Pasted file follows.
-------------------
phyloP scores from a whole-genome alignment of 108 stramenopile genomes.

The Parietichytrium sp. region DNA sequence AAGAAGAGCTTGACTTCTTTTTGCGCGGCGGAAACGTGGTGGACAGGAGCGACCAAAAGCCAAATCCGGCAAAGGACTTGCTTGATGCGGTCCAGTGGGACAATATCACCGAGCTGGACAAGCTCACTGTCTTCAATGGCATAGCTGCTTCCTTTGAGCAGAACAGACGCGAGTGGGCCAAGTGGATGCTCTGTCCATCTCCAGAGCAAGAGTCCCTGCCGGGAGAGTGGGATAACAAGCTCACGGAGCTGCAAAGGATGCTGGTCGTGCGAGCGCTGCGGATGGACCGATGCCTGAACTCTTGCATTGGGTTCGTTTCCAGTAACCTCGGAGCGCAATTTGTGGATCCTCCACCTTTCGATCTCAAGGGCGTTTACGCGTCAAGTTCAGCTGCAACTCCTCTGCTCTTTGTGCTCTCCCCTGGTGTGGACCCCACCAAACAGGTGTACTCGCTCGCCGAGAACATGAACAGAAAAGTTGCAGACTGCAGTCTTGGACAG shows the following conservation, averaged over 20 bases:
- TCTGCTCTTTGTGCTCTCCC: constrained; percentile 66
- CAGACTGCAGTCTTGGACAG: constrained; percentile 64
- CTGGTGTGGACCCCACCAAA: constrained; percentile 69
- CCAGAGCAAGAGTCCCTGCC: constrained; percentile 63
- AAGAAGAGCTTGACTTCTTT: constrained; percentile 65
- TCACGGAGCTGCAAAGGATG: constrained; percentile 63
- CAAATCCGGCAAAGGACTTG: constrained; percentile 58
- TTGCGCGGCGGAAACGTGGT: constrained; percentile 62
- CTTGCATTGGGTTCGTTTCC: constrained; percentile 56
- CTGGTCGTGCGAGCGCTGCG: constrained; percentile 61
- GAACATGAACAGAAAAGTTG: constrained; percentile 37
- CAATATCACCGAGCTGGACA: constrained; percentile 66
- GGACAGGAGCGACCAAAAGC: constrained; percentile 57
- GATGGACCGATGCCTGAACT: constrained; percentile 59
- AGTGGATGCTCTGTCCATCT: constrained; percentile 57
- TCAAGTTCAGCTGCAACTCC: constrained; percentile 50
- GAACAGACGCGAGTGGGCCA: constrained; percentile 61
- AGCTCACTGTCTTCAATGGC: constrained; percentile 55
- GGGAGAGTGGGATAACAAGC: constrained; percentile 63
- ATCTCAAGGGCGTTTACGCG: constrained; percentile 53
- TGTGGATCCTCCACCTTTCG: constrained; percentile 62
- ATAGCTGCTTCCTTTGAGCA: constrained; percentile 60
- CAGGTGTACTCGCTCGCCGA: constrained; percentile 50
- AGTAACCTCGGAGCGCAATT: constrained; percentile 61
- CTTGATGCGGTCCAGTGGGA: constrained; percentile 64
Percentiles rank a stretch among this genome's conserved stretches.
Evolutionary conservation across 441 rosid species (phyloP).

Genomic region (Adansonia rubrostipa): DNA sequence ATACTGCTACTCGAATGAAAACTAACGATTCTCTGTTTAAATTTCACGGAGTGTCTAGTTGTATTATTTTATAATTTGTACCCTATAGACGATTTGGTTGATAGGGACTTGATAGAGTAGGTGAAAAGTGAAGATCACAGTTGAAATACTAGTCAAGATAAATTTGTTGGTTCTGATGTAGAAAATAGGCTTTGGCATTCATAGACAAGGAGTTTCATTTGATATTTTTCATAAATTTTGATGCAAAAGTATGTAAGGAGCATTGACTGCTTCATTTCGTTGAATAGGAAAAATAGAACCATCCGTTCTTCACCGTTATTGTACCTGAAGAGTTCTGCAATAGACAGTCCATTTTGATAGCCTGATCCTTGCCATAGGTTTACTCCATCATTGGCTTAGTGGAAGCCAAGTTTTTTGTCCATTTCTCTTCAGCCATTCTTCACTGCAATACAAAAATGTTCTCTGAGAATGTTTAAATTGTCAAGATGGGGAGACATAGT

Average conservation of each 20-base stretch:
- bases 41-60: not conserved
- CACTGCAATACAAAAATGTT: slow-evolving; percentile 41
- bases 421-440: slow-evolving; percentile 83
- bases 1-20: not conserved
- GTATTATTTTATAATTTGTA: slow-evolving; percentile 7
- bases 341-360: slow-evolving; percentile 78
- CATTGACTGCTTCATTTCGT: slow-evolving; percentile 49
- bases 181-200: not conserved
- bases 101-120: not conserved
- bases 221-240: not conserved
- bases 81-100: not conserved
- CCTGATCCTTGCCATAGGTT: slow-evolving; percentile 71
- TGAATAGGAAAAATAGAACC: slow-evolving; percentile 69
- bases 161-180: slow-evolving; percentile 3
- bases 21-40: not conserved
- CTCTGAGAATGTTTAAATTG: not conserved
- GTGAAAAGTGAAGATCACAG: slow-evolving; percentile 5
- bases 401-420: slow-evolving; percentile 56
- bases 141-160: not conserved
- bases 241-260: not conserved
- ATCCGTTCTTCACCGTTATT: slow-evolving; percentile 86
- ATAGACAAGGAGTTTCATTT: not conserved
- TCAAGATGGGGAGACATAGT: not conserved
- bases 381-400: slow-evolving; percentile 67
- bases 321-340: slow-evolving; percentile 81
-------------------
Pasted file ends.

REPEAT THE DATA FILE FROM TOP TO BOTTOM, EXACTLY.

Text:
phyloP scores from a whole-genome alignment of 108 stramenopile genomes.

The Parietichytrium sp. region DNA sequence AAGAAGAGCTTGACTTCTTTTTGCGCGGCGGAAACGTGGTGGACAGGAGCGACCAAAAGCCAAATCCGGCAAAGGACTTGCTTGATGCGGTCCAGTGGGACAATATCACCGAGCTGGACAAGCTCACTGTCTTCAATGGCATAGCTGCTTCCTTTGAGCAGAACAGACGCGAGTGGGCCAAGTGGATGCTCTGTCCATCTCCAGAGCAAGAGTCCCTGCCGGGAGAGTGGGATAACAAGCTCACGGAGCTGCAAAGGATGCTGGTCGTGCGAGCGCTGCGGATGGACCGATGCCTGAACTCTTGCATTGGGTTCGTTTCCAGTAACCTCGGAGCGCAATTTGTGGATCCTCCACCTTTCGATCTCAAGGGCGTTTACGCGTCAAGTTCAGCTGCAACTCCTCTGCTCTTTGTGCTCTCCCCTGGTGTGGACCCCACCAAACAGGTGTACTCGCTCGCCGAGAACATGAACAGAAAAGTTGCAGACTGCAGTCTTGGACAG shows the following conservation, averaged over 20 bases:
- TCTGCTCTTTGTGCTCTCCC: constrained; percentile 66
- CAGACTGCAGTCTTGGACAG: constrained; percentile 64
- CTGGTGTGGACCCCACCAAA: constrained; percentile 69
- CCAGAGCAAGAGTCCCTGCC: constrained; percentile 63
- AAGAAGAGCTTGACTTCTTT: constrained; percentile 65
- TCACGGAGCTGCAAAGGATG: constrained; percentile 63
- CAAATCCGGCAAAGGACTTG: constrained; percentile 58
- TTGCGCGGCGGAAACGTGGT: constrained; percentile 62
- CTTGCATTGGGTTCGTTTCC: constrained; percentile 56
- CTGGTCGTGCGAGCGCTGCG: constrained; percentile 61
- GAACATGAACAGAAAAGTTG: constrained; percentile 37
- CAATATCACCGAGCTGGACA: constrained; percentile 66
- GGACAGGAGCGACCAAAAGC: constrained; percentile 57
- GATGGACCGATGCCTGAACT: constrained; percentile 59
- AGTGGATGCTCTGTCCATCT: constrained; percentile 57
- TCAAGTTCAGCTGCAACTCC: constrained; percentile 50
- GAACAGACGCGAGTGGGCCA: constrained; percentile 61
- AGCTCACTGTCTTCAATGGC: constrained; percentile 55
- GGGAGAGTGGGATAACAAGC: constrained; percentile 63
- ATCTCAAGGGCGTTTACGCG: constrained; percentile 53
- TGTGGATCCTCCACCTTTCG: constrained; percentile 62
- ATAGCTGCTTCCTTTGAGCA: constrained; percentile 60
- CAGGTGTACTCGCTCGCCGA: constrained; percentile 50
- AGTAACCTCGGAGCGCAATT: constrained; percentile 61
- CTTGATGCGGTCCAGTGGGA: constrained; percentile 64
Percentiles rank a stretch among this genome's conserved stretches.
Evolutionary conservation across 441 rosid species (phyloP).

Genomic region (Adansonia rubrostipa): DNA sequence ATACTGCTACTCGAATGAAAACTAACGATTCTCTGTTTAAATTTCACGGAGTGTCTAGTTGTATTATTTTATAATTTGTACCCTATAGACGATTTGGTTGATAGGGACTTGATAGAGTAGGTGAAAAGTGAAGATCACAGTTGAAATACTAGTCAAGATAAATTTGTTGGTTCTGATGTAGAAAATAGGCTTTGGCATTCATAGACAAGGAGTTTCATTTGATATTTTTCATAAATTTTGATGCAAAAGTATGTAAGGAGCATTGACTGCTTCATTTCGTTGAATAGGAAAAATAGAACCATCCGTTCTTCACCGTTATTGTACCTGAAGAGTTCTGCAATAGACAGTCCATTTTGATAGCCTGATCCTTGCCATAGGTTTACTCCATCATTGGCTTAGTGGAAGCCAAGTTTTTTGTCCATTTCTCTTCAGCCATTCTTCACTGCAATACAAAAATGTTCTCTGAGAATGTTTAAATTGTCAAGATGGGGAGACATAGT

Average conservation of each 20-base stretch:
- bases 41-60: not conserved
- CACTGCAATACAAAAATGTT: slow-evolving; percentile 41
- bases 421-440: slow-evolving; percentile 83
- bases 1-20: not conserved
- GTATTATTTTATAATTTGTA: slow-evolving; percentile 7
- bases 341-360: slow-evolving; percentile 78
- CATTGACTGCTTCATTTCGT: slow-evolving; percentile 49
- bases 181-200: not conserved
- bases 101-120: not conserved
- bases 221-240: not conserved
- bases 81-100: not conserved
- CCTGATCCTTGCCATAGGTT: slow-evolving; percentile 71
- TGAATAGGAAAAATAGAACC: slow-evolving; percentile 69
- bases 161-180: slow-evolving; percentile 3
- bases 21-40: not conserved
- CTCTGAGAATGTTTAAATTG: not conserved
- GTGAAAAGTGAAGATCACAG: slow-evolving; percentile 5
- bases 401-420: slow-evolving; percentile 56
- bases 141-160: not conserved
- bases 241-260: not conserved
- ATCCGTTCTTCACCGTTATT: slow-evolving; percentile 86
- ATAGACAAGGAGTTTCATTT: not conserved
- TCAAGATGGGGAGACATAGT: not conserved
- bases 381-400: slow-evolving; percentile 67
- bases 321-340: slow-evolving; percentile 81